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Poverty Alleviation Projects

2009 Projects

JANUARY | FEBRUARY | MARCH | APRIL | MAY | JUNE | JULY | AUGUST | SEPTEMBER | OCTOBER | NOVEMBER | DECEMBER




January 2009 project January 2009

$4,100 was given to AMEPANE in Mali from The $10 Club and UK-based High Five Club to buy 1,500 notebooks, 500 small blackboards with 5,000 pieces of chalk, more than 3,000 pens and pencils and more than a thousand erasers, and nearly 700 treated mosquito nets. The people of Mali's Bafing Fauna Reserve, where January's project took place, suffer from a serious lack of supplies, despite the fact that people understand the need for schooling. There is an insufficient number of classrooms; large number of students; few teachers; severe lack of school supplies; poor water wells and latrines in the schools; and difficulty in keeping girls in school because they have to work in the fields to help their families. Additionally, the people there lack health infrastructures and health care staff. Mali is one of the poorest countries on the planet, ranking 173rd out of 177 countries listed on the United Nations Human Development Report. Read more.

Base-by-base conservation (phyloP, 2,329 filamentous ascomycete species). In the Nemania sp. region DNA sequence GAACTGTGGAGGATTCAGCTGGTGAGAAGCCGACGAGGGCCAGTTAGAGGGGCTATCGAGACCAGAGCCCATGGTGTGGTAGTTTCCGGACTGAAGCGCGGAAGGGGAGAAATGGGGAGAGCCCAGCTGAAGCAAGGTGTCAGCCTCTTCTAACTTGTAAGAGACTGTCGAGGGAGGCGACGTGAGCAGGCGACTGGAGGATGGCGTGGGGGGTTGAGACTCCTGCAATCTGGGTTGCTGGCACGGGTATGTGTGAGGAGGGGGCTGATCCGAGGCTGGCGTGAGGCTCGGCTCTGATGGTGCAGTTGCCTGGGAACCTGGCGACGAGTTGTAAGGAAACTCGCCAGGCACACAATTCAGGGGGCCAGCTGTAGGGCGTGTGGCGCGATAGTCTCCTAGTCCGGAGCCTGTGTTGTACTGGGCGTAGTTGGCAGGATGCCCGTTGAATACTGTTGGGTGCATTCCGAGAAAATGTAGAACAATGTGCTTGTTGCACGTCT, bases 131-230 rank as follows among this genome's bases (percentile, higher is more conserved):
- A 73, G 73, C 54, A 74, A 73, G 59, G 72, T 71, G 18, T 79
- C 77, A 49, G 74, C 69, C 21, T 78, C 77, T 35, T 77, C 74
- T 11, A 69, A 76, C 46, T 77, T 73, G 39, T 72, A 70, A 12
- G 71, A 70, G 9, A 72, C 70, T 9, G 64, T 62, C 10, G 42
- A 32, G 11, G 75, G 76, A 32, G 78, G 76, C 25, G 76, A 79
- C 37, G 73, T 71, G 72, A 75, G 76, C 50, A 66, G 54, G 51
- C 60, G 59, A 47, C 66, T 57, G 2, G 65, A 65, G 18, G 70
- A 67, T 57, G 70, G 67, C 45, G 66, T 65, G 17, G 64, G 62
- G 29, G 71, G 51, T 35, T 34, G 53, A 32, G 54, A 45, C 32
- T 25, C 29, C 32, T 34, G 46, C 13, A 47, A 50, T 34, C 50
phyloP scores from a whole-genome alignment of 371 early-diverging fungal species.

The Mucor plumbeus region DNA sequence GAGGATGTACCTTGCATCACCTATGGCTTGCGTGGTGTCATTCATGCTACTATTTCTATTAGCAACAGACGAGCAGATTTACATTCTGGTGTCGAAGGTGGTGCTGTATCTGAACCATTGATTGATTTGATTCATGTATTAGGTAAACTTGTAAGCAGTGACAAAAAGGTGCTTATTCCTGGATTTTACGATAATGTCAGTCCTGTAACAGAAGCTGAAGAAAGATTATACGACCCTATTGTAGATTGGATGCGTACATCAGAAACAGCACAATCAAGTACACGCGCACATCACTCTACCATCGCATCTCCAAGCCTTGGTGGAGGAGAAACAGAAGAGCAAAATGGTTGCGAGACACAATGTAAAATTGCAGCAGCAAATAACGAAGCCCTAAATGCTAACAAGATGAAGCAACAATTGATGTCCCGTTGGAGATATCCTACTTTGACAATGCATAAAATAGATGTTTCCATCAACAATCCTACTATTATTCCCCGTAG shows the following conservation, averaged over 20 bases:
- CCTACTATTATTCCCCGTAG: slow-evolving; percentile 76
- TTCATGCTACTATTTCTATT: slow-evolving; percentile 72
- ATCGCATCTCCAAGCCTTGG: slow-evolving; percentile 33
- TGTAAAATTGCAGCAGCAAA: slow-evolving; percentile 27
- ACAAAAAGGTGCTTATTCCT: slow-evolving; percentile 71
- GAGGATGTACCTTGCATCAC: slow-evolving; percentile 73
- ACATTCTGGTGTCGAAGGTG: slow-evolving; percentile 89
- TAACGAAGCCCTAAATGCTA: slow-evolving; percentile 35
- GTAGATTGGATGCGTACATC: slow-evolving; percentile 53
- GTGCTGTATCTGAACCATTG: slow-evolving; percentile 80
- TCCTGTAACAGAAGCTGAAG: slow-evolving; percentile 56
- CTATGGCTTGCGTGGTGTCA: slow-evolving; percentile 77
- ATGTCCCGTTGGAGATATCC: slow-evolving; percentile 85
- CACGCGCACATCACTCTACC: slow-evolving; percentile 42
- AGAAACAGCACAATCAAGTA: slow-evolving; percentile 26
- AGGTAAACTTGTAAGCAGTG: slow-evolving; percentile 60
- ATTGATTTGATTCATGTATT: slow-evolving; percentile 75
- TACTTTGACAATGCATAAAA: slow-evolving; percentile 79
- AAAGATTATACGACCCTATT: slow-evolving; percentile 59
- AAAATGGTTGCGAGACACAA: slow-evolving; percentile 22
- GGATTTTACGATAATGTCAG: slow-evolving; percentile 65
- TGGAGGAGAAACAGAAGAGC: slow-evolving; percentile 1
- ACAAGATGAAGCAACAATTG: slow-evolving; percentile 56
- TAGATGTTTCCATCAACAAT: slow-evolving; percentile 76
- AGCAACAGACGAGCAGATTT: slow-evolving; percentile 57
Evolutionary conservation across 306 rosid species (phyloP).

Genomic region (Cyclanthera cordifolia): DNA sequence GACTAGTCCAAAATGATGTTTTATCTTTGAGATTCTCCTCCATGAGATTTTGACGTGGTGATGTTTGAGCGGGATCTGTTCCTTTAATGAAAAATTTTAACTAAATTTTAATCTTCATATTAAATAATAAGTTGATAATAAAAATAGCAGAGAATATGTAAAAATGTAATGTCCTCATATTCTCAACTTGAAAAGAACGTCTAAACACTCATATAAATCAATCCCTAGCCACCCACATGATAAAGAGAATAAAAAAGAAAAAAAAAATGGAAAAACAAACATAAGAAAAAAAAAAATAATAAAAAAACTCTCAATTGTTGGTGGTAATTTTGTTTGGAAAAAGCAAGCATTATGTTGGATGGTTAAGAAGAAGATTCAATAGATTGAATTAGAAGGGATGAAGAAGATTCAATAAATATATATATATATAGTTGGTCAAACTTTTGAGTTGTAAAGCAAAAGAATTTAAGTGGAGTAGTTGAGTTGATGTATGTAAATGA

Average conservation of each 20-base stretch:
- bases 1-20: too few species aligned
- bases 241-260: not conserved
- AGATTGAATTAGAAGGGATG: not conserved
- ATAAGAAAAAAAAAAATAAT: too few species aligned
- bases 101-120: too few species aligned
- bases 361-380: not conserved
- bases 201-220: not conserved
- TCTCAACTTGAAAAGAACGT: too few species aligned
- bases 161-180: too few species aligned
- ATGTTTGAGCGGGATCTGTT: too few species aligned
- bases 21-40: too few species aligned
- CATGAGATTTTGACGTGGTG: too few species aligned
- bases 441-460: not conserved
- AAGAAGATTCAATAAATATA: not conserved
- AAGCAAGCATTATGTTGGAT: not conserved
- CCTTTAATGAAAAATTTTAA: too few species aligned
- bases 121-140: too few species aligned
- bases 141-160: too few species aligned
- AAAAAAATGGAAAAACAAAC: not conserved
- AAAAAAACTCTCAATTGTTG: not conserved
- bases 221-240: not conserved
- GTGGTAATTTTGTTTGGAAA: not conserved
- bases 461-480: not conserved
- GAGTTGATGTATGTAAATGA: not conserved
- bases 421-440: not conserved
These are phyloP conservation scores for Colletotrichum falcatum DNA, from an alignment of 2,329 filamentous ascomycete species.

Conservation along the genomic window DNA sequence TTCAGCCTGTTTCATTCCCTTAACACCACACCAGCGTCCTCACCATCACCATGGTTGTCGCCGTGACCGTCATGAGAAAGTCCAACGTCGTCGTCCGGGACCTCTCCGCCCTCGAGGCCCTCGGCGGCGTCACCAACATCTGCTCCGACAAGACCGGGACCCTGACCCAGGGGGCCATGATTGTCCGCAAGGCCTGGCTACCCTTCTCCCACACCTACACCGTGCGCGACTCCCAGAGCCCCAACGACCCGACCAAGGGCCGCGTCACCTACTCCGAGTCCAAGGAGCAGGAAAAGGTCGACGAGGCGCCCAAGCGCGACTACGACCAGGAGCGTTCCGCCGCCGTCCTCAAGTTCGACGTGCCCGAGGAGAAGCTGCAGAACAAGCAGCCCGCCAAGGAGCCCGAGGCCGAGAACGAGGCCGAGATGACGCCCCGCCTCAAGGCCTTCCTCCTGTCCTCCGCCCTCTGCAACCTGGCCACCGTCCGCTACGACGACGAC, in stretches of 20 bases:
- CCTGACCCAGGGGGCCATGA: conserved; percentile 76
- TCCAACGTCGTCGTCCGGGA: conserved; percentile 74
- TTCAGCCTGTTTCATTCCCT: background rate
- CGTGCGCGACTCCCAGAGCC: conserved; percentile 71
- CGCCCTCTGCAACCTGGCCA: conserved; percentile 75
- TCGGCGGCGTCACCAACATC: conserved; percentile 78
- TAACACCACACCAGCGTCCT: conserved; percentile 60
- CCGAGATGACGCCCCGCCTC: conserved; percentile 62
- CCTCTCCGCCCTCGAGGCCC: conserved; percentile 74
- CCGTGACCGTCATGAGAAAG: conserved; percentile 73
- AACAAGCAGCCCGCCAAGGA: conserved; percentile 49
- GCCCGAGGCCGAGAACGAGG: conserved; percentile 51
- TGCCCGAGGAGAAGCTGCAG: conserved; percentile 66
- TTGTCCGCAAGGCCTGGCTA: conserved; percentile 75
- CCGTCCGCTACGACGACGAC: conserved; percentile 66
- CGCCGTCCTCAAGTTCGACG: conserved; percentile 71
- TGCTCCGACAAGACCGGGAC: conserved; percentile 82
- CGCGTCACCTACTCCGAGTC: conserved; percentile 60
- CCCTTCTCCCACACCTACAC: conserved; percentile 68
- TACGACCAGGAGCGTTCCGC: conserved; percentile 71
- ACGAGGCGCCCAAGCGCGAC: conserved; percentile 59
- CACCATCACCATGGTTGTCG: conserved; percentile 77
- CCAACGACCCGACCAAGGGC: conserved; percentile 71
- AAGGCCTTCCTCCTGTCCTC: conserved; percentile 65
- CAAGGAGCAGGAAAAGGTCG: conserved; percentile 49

Additional photos: 2009 Project Photos



February 2009 Project February 2009

$3,660 was given to MOCAMDERCO to support their work throughout 15 communities in Panama. Specifically, we will underwrite local drawing and singing contests in school; meetings with communities to discuss reforestation projects; creation of nurseries; meetings with local groups to discuss agricultural development; establishment of agricultural projects; a summer youth camp; and project evaluation meetings with the communities. The population living in the territory in which this project will be implemented is composed of many young people, the majority of whom come from rural farming families. In terms of economic conditions, the predominant economic status of these communities is extreme poverty, demonstrated by the absence of essential infrastructure such as electricity, running water, and adequate outhouses. The World Bank estimates poverty among indigenous Panamanians running at 95%. Read more.
Additional photos: 2009 Project Photos



March 2009 Project March 2009

$3,600 was given to Health in Harmony in Indonesia to fund the addition of a portable microscope and laboratory supplies for their mobile health clinic to improve diagnosis and treatment of the patients served in remote areas. The laboratory supplies will also allow clinic staff to test for parasites, do blood counts, and test for syphilis. All of these tests are essential to improve diagnosis and treatment. The quantity of supplies ordered is estimated to last one year or more. The beneficiaries live around the Gunung Palung National Park area of Indonesia. The communities around the Park are severely impoverished with little or no access to good healthcare. Local health care options are limited and expensive, making the mobile clinic vital. One-third of the households surveyed reported that they previously had to choose between food and medicine. Poverty and poor health are locked together around Gunung Palung in a mutually-reinforcing pattern. Read more.